What is balanitis?
Poor hygiene of the penis is one of the most common causes of balanitis. It can be treated with antibiotic cream and pills and usually clears up within three to five days of starting treatment.
Balanitis is a condition where a man’s glans penis, or head of the penis, becomes inflamed. Balanitis generally appears only in men or boys who are not circumcised and affects one in 30 uncircumcised males. Balanitis occurs when yeast and bacteria form in the folds of skin around the foreskin and develop into an infection. The infection then causes redness, swelling, and pain.
Uncircumcised men 45 and older may develop balanitis due to skin conditions, weight issues, diabetes, or sexual activity. Boys ages 4 and younger who are uncircumcised might develop balanitis if their genital areas are not adequately cleaned.
Balanitis generally is not a serious condition and can be treated with antibiotic creams and pills. Most occurrences of balanitis clear up within three to five days of starting treatment. Left untreated, however, it can become more painful or cause other health problems.
If you or your child is uncircumcised, it is essential to recognize the symptoms and causes of balanitis so that you can help prevent it.
Signs and symptoms of balanitis
There are many signs that you might have balanitis. You might experience:
- Swelling of the glans (the head of your penis)
- Pain in the glans and surrounding area
- Itching around the affected area
- An unnatural smell
- Sores on your glans penis
- Problems pulling back your foreskin
- Bleeding and cracking on your foreskin
Left untreated, balanitis can cause painful complications. You might experience a backflow of urine toward one of your kidneys due to a narrowing of the tube (the distal urethra) that carries urine out of your penis. You may also begin to retain urine or experience a lack of blood flow to your penis, both of which can cause pain and other health problems
Types of balanitis
Balanitis has three known types:
- The most common type of balanitis, Zoon's generally affects middle-aged men who were not circumcised.
- This is the result of a type of arthritis and is characterized by sores, swelling, or redness on the head of your penis.
- Pseudoepitheliomatous keratotic and micaceous balanitis
- This is a rare type of balanitis that affects men over 60 and is identified by scaly warts that form on the glans.
Causes of balanitis
Poor hygiene is one of the most common causes of balanitis. The foreskin on uncircumcised men is a warm and damp area. If the skin is not washed correctly, yeast and bacteria may form between the layers of skin. These microorganisms can cause an infection, which leads to inflammation of the foreskin and glans.
You might also be at risk of developing balanitis if you:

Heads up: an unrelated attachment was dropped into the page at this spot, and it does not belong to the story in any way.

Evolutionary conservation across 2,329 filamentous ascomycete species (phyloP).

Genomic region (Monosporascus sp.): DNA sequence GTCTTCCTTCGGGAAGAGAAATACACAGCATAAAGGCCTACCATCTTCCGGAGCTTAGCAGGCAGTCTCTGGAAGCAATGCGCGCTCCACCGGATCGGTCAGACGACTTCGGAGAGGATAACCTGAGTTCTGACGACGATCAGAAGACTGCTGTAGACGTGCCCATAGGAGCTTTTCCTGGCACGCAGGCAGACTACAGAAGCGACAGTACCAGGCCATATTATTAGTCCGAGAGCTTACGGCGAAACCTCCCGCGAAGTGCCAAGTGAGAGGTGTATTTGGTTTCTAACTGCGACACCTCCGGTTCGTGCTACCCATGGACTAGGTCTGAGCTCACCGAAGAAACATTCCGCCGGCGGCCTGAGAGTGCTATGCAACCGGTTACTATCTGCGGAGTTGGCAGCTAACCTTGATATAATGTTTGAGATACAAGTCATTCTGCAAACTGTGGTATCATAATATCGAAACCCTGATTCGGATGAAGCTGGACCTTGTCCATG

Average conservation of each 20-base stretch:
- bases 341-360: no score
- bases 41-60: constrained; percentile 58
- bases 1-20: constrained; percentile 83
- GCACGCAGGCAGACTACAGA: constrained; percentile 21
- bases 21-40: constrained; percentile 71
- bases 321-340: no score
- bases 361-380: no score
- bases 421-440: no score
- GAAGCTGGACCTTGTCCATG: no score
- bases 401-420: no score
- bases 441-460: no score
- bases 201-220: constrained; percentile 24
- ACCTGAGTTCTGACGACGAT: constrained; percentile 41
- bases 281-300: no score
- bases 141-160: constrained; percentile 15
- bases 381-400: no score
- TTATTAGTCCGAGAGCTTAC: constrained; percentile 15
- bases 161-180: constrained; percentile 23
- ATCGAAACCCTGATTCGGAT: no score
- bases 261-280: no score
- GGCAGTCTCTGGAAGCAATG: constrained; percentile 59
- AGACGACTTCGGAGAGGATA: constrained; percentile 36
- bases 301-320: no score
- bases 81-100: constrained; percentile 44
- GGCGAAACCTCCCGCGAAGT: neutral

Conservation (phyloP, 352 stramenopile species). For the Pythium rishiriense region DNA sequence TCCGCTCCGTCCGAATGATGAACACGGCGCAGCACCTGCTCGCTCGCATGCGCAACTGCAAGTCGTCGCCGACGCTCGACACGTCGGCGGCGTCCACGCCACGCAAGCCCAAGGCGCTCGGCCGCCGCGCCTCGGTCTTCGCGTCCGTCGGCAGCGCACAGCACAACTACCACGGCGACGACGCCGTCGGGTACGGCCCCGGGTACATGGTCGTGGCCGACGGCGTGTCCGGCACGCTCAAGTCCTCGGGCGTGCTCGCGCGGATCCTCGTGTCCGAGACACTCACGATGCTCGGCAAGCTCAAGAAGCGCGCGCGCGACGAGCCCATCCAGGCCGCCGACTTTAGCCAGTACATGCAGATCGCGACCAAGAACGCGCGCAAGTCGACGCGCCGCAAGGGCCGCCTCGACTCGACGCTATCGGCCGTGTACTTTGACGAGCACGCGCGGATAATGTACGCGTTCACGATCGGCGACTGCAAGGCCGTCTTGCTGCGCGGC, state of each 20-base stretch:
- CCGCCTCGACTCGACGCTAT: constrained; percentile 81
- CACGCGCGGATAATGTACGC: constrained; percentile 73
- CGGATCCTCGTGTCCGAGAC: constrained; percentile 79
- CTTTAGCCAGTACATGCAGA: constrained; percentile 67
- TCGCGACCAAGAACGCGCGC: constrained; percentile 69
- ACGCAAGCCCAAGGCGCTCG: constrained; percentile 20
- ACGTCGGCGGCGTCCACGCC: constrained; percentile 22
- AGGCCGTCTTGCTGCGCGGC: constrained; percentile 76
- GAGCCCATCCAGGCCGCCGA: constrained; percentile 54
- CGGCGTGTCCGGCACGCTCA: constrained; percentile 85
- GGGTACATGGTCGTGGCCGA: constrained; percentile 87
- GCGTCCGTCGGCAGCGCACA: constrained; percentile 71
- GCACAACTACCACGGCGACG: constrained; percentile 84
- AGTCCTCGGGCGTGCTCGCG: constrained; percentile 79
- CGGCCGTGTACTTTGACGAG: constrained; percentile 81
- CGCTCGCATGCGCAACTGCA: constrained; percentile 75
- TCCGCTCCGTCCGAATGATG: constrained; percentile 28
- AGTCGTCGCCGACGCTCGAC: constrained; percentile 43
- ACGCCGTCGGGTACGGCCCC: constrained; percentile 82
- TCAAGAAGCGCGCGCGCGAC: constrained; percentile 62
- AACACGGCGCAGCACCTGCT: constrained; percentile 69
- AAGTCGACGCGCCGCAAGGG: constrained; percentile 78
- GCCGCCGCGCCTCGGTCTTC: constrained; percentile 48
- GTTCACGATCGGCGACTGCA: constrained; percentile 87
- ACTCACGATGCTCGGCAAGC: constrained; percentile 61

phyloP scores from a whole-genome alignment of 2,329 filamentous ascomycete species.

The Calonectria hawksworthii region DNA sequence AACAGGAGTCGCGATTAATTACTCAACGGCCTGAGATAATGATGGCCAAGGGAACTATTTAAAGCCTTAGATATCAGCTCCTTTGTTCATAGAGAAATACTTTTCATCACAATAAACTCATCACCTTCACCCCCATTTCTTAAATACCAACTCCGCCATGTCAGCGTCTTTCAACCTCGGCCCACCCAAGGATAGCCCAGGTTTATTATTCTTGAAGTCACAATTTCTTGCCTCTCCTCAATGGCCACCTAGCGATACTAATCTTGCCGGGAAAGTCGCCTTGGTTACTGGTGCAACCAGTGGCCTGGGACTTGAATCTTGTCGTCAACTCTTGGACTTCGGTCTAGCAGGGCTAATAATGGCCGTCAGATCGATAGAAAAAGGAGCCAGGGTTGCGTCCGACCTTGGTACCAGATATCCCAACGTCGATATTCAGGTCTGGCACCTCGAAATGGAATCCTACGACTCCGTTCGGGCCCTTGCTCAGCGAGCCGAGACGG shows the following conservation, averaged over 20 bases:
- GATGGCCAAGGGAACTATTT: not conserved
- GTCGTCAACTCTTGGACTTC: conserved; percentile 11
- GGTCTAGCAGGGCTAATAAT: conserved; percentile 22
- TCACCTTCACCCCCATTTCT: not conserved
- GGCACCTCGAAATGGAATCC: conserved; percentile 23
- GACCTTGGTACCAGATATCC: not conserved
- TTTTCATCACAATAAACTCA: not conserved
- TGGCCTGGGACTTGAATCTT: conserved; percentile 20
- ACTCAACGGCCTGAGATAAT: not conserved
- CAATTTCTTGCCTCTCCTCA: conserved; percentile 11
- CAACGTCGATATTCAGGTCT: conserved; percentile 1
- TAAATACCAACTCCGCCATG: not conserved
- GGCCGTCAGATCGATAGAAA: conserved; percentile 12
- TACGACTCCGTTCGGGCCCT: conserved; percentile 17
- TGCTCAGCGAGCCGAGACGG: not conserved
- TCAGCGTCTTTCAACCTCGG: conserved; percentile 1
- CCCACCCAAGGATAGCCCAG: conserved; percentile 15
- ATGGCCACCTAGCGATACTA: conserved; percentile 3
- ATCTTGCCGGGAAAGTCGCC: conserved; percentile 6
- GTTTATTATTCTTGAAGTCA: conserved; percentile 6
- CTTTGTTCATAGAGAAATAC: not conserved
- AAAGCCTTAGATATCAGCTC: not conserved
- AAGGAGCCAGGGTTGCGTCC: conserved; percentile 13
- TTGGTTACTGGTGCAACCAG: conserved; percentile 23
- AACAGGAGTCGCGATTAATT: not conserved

- are obese
- are diabetic
- have contracted a sexually transmitted disease (STD) like herpes simplex, chlamydia, or syphilis
- have eczema, psoriasis, or other dry-skin conditions
- have sensitive skin, especially around your genitals
- have reactive arthritis, which develops because of an infection
- have a tight foreskin that is hard to retract
When to see the doctor for balanitis
When it comes to your most sensitive areas, it helps to be cautious. If you experience any symptoms of balanitis, you might want to see your doctor immediately. If you see your doctor in the early stages of balanitis, they can help you eliminate it before it develops into a more painful problem.
A few other conditions cause symptoms similar to balanitis, so it can be difficult to diagnose. A trip to your doctor is the only way to know for sure that you have balanitis. Your doctor will conduct a physical exam and run some tests to determine if you have it, as well as noting the type and cause of it.
To figure out whether you have balanitis, your doctor will collect samples from any discharge, test you for STDs, and take blood samples to screen you for diabetes or other medical conditions that might be causing it.
Treatments for balanitis
To treat balanitis, your doctor will most likely prescribe antibiotics (as a pill or cream) or an antifungal lotion. If a skin condition or allergic reaction is causing balanitis, they might give you a steroid cream.
Sometimes, balanitis can continue coming back, which is known as recurring balanitis. As a last resort, your doctor might decide you need a circumcision to alleviate the condition.
Prevention is always better than treatment. If you're uncircumcised, take extra care to thoroughly clean your genital area with mild soap and warm water. Make sure you dry the area completely. Work to make cleaning and drying your foreskin and penis a daily routine.
When having sex, use a condom, and wash thoroughly when you finish and make sure everything is dry. If you have any symptoms of balanitis, try not to engage in sexual activity. Adding the friction and fluid exchanges of sex can make the condition worse.